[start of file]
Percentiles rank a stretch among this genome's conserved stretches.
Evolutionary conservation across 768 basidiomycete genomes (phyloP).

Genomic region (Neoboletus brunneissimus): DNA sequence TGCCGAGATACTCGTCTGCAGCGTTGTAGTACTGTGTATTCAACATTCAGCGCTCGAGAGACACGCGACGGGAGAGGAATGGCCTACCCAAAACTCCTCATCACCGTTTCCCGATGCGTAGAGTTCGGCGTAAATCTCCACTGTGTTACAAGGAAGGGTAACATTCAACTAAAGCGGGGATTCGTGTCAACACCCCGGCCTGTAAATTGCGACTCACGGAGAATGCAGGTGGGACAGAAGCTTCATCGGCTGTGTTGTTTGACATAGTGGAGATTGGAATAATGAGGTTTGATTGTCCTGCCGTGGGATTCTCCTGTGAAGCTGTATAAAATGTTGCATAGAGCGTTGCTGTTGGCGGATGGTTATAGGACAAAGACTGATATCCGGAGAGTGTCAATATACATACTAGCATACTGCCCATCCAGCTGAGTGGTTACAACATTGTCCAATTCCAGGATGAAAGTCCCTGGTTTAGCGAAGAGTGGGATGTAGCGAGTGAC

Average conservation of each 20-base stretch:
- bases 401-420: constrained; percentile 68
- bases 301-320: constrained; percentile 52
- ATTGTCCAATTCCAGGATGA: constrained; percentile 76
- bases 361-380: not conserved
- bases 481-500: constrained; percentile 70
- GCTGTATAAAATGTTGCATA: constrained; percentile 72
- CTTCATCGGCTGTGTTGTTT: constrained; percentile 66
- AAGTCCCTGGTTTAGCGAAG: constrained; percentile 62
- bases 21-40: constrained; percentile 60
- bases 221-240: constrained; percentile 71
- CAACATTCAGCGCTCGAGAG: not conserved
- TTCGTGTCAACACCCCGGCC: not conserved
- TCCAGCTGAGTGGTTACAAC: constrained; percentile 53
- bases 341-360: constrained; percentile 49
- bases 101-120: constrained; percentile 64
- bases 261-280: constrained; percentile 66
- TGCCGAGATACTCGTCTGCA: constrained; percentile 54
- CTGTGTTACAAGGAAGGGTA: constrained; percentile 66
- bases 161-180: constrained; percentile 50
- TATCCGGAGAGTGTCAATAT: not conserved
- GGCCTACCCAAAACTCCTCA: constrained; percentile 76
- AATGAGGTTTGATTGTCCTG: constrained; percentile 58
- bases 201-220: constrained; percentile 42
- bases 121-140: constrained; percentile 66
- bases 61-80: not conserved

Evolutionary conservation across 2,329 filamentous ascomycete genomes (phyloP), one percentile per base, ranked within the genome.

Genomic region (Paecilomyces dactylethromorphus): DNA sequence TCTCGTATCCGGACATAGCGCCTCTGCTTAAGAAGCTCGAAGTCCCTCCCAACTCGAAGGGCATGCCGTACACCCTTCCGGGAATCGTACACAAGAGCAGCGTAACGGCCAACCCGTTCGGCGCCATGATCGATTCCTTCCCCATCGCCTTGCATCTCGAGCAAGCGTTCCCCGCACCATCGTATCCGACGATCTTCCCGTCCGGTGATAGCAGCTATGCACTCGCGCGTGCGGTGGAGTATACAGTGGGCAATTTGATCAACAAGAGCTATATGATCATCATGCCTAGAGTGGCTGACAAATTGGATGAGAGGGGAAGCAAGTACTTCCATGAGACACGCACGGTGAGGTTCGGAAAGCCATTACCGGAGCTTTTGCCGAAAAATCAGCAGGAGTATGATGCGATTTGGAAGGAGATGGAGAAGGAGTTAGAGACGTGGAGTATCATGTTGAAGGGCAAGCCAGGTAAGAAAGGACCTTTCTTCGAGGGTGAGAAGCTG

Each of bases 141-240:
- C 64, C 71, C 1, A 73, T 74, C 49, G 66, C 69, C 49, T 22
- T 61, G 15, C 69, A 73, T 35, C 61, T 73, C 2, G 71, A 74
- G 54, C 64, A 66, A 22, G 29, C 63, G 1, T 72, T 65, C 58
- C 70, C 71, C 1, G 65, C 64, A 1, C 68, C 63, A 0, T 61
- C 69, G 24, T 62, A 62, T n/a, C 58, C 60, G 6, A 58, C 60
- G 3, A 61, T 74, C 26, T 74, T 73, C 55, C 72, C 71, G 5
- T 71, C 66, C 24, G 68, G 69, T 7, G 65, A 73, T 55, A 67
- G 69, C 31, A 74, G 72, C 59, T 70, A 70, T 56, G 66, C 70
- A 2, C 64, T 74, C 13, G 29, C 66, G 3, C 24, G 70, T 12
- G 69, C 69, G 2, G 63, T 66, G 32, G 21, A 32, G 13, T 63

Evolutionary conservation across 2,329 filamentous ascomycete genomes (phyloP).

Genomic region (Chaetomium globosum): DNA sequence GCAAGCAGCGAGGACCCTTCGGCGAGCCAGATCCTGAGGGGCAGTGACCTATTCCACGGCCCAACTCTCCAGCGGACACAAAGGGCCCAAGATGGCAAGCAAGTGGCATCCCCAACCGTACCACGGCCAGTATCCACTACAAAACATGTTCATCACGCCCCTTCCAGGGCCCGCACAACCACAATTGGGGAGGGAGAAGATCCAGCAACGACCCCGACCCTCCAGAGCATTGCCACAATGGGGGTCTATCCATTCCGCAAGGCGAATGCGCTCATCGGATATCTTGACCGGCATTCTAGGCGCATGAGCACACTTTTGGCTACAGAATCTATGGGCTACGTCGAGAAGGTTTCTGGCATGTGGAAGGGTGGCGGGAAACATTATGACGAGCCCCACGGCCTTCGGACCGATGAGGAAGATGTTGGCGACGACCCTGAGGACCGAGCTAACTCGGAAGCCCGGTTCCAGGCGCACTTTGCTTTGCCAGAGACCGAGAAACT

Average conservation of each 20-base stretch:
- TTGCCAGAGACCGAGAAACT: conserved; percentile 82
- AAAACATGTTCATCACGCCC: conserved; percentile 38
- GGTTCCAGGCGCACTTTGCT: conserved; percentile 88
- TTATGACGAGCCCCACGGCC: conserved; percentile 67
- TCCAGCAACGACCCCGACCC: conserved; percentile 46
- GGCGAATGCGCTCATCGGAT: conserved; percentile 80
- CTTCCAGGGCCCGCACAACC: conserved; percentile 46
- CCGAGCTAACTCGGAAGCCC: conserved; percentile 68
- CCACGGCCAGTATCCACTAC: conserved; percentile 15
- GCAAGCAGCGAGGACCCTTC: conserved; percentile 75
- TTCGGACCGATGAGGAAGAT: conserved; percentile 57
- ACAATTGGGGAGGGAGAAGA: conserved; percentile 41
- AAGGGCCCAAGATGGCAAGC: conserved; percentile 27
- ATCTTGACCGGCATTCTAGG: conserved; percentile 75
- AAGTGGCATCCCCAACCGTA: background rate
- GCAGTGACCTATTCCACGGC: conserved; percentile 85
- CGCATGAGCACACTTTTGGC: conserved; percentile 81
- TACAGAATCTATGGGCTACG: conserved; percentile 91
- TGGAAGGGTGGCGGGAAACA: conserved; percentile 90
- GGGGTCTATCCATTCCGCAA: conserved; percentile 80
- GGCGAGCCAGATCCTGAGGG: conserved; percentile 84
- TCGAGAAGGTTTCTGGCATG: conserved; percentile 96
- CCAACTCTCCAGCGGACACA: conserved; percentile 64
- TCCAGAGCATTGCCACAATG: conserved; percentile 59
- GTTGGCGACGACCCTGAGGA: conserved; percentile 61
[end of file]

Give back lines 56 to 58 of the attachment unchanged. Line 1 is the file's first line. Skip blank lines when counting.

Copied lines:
- TTCGGACCGATGAGGAAGAT: conserved; percentile 57
- ACAATTGGGGAGGGAGAAGA: conserved; percentile 41
- AAGGGCCCAAGATGGCAAGC: conserved; percentile 27